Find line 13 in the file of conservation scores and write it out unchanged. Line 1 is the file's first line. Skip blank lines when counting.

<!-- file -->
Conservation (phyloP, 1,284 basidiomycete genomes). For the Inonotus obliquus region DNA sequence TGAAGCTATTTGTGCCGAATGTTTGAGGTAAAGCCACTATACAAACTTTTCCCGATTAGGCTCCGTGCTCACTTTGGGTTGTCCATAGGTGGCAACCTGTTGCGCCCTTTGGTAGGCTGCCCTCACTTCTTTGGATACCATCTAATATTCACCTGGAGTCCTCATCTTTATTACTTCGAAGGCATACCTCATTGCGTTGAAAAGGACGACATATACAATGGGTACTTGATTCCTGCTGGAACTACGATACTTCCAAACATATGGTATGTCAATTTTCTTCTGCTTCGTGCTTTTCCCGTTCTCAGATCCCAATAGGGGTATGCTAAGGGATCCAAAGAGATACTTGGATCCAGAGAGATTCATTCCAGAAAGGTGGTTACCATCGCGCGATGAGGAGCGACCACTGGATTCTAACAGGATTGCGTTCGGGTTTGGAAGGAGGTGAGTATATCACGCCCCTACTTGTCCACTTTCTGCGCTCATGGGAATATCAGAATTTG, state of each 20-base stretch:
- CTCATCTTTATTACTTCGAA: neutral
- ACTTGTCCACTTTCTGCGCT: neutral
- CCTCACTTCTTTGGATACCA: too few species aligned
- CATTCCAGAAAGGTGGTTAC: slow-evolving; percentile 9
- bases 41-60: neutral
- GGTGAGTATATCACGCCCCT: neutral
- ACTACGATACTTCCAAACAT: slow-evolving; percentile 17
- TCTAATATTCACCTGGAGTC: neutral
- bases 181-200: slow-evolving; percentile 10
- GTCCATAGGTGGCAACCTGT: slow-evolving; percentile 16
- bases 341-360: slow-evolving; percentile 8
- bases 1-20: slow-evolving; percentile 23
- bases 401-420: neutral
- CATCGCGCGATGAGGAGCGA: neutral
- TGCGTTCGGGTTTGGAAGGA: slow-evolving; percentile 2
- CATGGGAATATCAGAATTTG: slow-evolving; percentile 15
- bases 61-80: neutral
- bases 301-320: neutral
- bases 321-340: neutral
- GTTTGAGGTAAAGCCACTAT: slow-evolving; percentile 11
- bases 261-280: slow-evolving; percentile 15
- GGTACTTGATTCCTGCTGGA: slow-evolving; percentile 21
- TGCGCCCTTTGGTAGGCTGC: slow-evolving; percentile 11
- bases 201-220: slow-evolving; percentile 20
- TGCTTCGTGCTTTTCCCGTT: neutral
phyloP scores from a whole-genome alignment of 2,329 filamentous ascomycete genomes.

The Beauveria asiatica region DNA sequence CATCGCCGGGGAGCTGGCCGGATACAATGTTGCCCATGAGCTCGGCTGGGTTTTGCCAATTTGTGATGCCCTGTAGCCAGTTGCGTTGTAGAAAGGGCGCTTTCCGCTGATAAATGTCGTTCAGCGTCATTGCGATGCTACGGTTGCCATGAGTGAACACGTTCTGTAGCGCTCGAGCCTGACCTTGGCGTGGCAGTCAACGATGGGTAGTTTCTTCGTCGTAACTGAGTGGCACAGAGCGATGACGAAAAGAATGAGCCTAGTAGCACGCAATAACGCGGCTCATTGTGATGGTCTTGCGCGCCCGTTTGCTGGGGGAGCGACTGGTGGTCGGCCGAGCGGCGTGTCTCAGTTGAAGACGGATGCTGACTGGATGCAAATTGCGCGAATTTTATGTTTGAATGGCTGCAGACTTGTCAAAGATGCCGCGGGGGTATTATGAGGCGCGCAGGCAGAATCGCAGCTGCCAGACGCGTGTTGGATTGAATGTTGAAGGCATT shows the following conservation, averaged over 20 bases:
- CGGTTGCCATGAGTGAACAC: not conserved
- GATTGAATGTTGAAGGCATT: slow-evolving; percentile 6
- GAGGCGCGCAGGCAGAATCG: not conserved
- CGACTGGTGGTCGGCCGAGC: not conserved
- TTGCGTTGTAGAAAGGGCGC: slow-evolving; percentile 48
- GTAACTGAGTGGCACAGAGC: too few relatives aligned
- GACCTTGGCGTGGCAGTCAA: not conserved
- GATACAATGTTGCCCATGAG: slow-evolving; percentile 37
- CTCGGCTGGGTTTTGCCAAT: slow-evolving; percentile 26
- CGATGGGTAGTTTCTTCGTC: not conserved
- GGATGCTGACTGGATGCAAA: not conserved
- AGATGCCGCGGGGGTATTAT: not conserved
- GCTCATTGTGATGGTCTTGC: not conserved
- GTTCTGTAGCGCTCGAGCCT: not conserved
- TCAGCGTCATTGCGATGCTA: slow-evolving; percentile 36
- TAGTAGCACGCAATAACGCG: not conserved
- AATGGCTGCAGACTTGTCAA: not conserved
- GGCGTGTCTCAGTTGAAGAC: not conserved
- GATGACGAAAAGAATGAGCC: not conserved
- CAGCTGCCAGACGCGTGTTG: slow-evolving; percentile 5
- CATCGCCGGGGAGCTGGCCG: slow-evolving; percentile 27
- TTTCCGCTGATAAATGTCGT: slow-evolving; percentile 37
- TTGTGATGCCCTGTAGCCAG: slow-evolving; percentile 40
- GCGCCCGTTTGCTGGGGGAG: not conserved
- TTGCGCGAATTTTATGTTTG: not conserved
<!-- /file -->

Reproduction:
- bases 1-20: slow-evolving; percentile 23